I have a very good friend. The first time she saw one of my paintings, she said, "I know nothing about art. But I like this."
She bought the painting, but that isn't the point of my story. Maybe it should be, but I've never cared much about selling paintings. It's not my "point."
I asked her, "What is it you think you don't know?"
"I find art intimidating," she said. "For example, I don't understand why someone would pay millions of dollars for some shit Jackson Pollock threw at a canvas while some really beautiful paintings go unsold. Or why Andy Warhol is a genius for painting a Campbell's soup can. I guess I just don't get it."
So, being the cultured, intellectual artist that I am, I offered her my wisdom on the subject.
"Yeah, I don't get it, either. But, maybe...
"Maybe Pollock was just mad as hell and couldn't take the same shit he saw everyone else 'throwing' at a canvas any longer. Same with Warhol. Maybe these guys didn't think the world needed one more bowl of fruit or another serene meadow in a gilt frame hanging in the bathroom."
Fact is, it doesn't really matter whether you know anything about art. Because we all know something. Art is a unique language. It's unlike any other language known to mankind. A wonderful language that has no rules or boundaries. We're each able to take what it gives us--and, in some cases, that might even be a way to break down through our personal boundaries and discover something that speaks to us in a new, unique way.
Being human, we like our rules and boundaries. They are useful in helping keep society orderly and peaceful. They make us feel safe. But history has shown us they can also allow tyrants to do what tyrants do, imposing their will--and their restrictions--on entire civilizations. What is often less obvious to us is how we place shackles on ourselves; how we think about our lives and the world around us. Art is a language that can release us of those chains--if we're willing to venture outside our comfortable zone of "feeling safe." The freedom expressed through the language of art is why art is so feared by those who crave power.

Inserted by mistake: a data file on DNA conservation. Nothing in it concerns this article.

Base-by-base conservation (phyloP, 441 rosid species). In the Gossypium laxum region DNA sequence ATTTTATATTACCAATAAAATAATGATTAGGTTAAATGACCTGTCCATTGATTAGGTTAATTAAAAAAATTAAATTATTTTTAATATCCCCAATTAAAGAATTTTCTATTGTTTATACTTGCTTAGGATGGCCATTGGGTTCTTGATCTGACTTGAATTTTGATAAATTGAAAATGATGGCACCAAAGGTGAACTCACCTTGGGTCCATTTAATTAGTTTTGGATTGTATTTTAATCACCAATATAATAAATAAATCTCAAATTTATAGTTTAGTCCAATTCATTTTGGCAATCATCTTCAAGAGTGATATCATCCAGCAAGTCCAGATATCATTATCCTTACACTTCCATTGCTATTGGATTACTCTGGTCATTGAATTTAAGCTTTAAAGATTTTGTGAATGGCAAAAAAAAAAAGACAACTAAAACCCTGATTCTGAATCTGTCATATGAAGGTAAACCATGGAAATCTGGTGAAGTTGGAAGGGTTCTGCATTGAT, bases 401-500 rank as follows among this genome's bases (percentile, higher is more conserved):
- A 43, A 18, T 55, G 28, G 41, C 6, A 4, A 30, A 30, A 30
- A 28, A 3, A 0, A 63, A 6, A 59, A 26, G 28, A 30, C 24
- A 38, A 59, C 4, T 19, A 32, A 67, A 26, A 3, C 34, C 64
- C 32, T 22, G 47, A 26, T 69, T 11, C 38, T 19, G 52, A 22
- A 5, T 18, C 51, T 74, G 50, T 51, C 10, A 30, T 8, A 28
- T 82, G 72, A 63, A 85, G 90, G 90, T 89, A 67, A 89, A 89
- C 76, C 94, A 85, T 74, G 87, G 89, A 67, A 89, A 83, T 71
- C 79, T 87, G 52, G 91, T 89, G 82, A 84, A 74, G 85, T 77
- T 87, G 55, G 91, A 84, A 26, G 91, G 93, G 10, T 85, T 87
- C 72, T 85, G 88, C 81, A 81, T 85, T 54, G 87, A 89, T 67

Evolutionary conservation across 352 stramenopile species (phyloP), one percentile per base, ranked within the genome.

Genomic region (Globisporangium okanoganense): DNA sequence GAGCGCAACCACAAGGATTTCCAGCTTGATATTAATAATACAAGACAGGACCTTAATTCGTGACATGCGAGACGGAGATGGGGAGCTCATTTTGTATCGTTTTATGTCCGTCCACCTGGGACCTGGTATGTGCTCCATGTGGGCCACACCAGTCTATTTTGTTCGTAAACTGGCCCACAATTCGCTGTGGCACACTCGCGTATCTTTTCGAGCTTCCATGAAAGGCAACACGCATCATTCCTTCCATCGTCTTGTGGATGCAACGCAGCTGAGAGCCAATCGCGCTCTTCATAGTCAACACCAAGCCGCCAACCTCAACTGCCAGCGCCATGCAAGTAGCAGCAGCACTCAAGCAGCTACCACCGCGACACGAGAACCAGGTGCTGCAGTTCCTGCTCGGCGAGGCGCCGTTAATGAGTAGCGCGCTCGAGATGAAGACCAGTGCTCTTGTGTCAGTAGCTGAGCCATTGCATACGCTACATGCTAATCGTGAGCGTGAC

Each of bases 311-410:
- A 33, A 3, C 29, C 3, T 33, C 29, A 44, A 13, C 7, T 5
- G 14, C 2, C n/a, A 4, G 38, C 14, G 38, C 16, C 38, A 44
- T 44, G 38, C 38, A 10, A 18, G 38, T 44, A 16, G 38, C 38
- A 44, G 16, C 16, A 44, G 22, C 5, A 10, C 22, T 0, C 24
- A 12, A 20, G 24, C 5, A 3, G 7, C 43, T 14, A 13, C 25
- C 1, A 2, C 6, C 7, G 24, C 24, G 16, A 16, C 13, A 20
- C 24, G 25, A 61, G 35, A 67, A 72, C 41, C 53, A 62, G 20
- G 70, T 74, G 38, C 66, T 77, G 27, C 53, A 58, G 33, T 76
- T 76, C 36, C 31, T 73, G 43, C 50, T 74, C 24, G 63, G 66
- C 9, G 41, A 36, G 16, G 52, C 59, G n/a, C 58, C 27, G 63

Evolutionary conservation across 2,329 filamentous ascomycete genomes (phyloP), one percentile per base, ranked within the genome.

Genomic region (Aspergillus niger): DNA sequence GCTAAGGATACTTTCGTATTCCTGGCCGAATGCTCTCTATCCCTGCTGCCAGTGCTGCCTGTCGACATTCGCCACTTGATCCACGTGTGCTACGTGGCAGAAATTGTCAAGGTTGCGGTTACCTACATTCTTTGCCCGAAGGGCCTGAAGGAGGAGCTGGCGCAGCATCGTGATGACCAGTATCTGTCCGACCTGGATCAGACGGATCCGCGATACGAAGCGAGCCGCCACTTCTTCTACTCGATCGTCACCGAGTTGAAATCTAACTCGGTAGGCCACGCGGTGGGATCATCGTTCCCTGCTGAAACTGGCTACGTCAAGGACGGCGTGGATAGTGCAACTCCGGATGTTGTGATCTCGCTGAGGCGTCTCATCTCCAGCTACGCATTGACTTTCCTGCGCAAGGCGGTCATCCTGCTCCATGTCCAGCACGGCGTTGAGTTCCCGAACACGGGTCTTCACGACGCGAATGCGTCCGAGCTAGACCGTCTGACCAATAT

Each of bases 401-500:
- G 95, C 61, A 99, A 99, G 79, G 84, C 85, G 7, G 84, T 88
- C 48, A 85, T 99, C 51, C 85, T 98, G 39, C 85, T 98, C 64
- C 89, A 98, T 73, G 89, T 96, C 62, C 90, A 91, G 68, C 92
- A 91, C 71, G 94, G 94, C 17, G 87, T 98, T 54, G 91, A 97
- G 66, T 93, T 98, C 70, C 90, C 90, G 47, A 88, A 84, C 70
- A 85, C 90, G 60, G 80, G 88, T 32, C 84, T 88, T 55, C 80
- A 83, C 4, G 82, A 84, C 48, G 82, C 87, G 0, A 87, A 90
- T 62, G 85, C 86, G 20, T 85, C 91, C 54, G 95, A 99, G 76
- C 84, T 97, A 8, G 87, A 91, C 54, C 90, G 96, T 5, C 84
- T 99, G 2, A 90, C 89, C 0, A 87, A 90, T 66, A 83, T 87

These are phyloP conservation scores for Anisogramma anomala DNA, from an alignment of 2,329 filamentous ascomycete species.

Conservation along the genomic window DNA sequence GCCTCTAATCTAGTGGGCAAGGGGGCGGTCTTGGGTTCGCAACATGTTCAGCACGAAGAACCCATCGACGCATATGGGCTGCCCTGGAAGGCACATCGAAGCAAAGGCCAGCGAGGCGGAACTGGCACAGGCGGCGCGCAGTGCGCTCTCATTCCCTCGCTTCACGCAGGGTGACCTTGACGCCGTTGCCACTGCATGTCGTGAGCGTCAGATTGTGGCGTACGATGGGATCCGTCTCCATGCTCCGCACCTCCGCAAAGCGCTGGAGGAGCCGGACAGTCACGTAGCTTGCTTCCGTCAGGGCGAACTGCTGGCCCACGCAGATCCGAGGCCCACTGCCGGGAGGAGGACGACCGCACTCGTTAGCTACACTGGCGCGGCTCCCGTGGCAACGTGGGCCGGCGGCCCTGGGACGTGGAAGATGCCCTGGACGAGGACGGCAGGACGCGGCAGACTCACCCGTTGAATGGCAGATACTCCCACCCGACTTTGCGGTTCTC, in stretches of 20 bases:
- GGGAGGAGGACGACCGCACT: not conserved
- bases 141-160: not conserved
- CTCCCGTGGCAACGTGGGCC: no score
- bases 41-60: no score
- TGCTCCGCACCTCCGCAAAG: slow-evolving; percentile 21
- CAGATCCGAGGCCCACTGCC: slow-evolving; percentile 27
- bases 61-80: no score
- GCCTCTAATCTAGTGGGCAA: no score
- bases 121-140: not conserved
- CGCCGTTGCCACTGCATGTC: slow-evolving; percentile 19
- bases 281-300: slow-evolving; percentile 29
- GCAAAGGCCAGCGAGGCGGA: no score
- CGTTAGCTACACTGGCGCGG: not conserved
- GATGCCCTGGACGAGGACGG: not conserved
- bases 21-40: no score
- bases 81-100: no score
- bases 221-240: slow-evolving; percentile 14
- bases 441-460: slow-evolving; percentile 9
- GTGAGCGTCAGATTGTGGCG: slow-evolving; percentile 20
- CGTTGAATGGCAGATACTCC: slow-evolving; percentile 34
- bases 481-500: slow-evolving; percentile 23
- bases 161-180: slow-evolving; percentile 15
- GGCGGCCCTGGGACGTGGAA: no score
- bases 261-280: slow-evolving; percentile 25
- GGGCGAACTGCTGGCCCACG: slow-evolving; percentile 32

Did Pollock and Warhol prevent tyranny with their paintings? Perhaps not. But they remind us that we shouldn't be limited by our boundaries--many of which we self-impose.
"Okay, I see what you're saying," she sighed. "But I still think Pollock's stuff is shit and I don't want it hanging on my wall. I like yours much better."
I'm honored today that someone likes my shit. If one day it stops a tyrant in his tracks (doubtful!) or makes someone think about something from a fresh perspective (hopefully!) all the better. But if art means just having something you enjoy looking at... well, that's okay, too.